Jessica Lilly / WVPB

Across Appalachia, thousands of coal miners have suffered from black lung disease. In the 1960s, miners organized a movement to end the chronic condition. They convinced Congress to pass new laws that were supposed to make black lung a thing of the past. Today, conditions underground have changed, and the disease has come roaring back.

Courtesy West Virginia National Guard

Updated Story:

A West Virginia Army National Guard Soldier assigned to the 2nd Battalion, 19th Special Forces Group in Kingwood has died. 


Jim Antonini, an occupational health science researcher, fields a ball at shortstop for Chico's Bail Bonds. As team captain, Antonini is in charge of the always-entertaining game write-ups that recap the misery suffered by the Morgantown softball team.
Jesse Wright / West Virginia Public Broadcasting

Spring is here and that means baseball season. This week on Inside Appalachia we’re taking another look at baseball throughout the region. We’ll learn about the history of early baseball in the coal camp towns of southern West Virginia and go inside the legendary baseball bat factory — the Louisville Sluggers. And we’ll meet a man who went from living in an isolated timber town in Pocahontas County, West Virginia to being a professional umpire for the Cincinnati Reds.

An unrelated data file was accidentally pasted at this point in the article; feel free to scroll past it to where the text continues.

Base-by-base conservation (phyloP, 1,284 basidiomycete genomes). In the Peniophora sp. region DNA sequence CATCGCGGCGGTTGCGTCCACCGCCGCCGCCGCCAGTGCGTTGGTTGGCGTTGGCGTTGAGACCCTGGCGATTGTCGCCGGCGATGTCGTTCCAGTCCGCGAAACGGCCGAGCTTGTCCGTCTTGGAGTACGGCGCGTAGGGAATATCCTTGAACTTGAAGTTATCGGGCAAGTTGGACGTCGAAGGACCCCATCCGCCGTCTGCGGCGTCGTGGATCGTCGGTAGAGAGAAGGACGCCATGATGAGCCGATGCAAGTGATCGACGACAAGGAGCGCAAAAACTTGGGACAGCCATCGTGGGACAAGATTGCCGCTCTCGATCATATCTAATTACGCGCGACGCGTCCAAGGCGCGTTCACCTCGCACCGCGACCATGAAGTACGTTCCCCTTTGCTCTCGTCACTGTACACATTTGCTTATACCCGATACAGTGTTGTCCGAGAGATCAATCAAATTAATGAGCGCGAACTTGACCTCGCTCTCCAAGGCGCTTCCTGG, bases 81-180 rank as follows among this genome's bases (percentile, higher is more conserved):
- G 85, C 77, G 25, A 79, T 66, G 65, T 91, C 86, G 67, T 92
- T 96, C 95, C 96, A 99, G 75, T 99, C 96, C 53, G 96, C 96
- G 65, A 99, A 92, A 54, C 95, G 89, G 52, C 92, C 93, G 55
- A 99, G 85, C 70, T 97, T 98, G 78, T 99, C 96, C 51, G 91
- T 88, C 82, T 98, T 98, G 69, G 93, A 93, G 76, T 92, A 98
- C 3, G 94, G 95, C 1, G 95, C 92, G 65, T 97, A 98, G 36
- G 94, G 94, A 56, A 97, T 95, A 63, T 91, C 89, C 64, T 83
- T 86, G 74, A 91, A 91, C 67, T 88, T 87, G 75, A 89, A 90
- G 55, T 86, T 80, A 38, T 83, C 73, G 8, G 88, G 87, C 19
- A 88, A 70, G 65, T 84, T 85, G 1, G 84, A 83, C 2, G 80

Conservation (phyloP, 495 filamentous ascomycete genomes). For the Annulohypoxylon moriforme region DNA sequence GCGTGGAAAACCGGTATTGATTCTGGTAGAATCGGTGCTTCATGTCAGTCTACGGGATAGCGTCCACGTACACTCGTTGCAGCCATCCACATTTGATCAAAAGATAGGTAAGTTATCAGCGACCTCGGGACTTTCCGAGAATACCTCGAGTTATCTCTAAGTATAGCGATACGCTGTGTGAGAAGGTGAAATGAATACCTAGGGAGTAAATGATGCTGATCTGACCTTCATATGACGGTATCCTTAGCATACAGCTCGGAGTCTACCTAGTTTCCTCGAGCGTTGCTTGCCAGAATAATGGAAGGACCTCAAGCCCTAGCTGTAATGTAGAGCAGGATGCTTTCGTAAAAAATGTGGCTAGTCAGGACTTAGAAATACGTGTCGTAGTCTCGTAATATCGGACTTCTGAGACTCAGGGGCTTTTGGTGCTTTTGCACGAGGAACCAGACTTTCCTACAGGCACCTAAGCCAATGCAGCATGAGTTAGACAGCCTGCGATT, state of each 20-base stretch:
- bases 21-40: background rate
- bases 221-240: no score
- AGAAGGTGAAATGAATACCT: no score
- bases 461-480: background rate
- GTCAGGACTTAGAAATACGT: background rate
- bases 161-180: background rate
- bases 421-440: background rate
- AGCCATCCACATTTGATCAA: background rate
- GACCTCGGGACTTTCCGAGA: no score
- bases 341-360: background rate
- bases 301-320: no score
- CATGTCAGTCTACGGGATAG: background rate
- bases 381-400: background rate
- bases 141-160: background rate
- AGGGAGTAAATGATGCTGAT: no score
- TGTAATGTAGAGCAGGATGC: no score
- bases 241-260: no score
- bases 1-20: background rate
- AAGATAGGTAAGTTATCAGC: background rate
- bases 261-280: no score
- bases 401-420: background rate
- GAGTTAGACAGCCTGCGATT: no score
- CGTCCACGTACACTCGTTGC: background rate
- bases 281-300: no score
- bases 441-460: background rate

Kara Lofton/ West Virginia Public Broadcasting

Historically, the coal industry has shaped the economic boom and bust cycle in our region. But major changes to the industry have created new strains on our economic system here in Appalachia, and some wonder if a radical fix is needed to support the poor or underemployed middle class. Some Democrats in Congress have pointed to an idea, called Basic Universal Income, as one possible solution. Lovey Cooper, contributing editor with 100 Days in Appalachia, co-wrote an article about Basic Universal Income, or UBI,  and about what supporters and critics of this proposed economic program have to say.


Jesse Wright / WVPB

“Hillbilly Elegy: A Memoir of a Family and Culture in Crisis”, a personal memoir by JD Vance, was on the New York Times Bestseller list for 24 weeks. After the 2016 presidential election, some people read the book, hoping to gain insights into the region. The book sold more than a million copies, and a Ron Howard film is now in the works.

Pages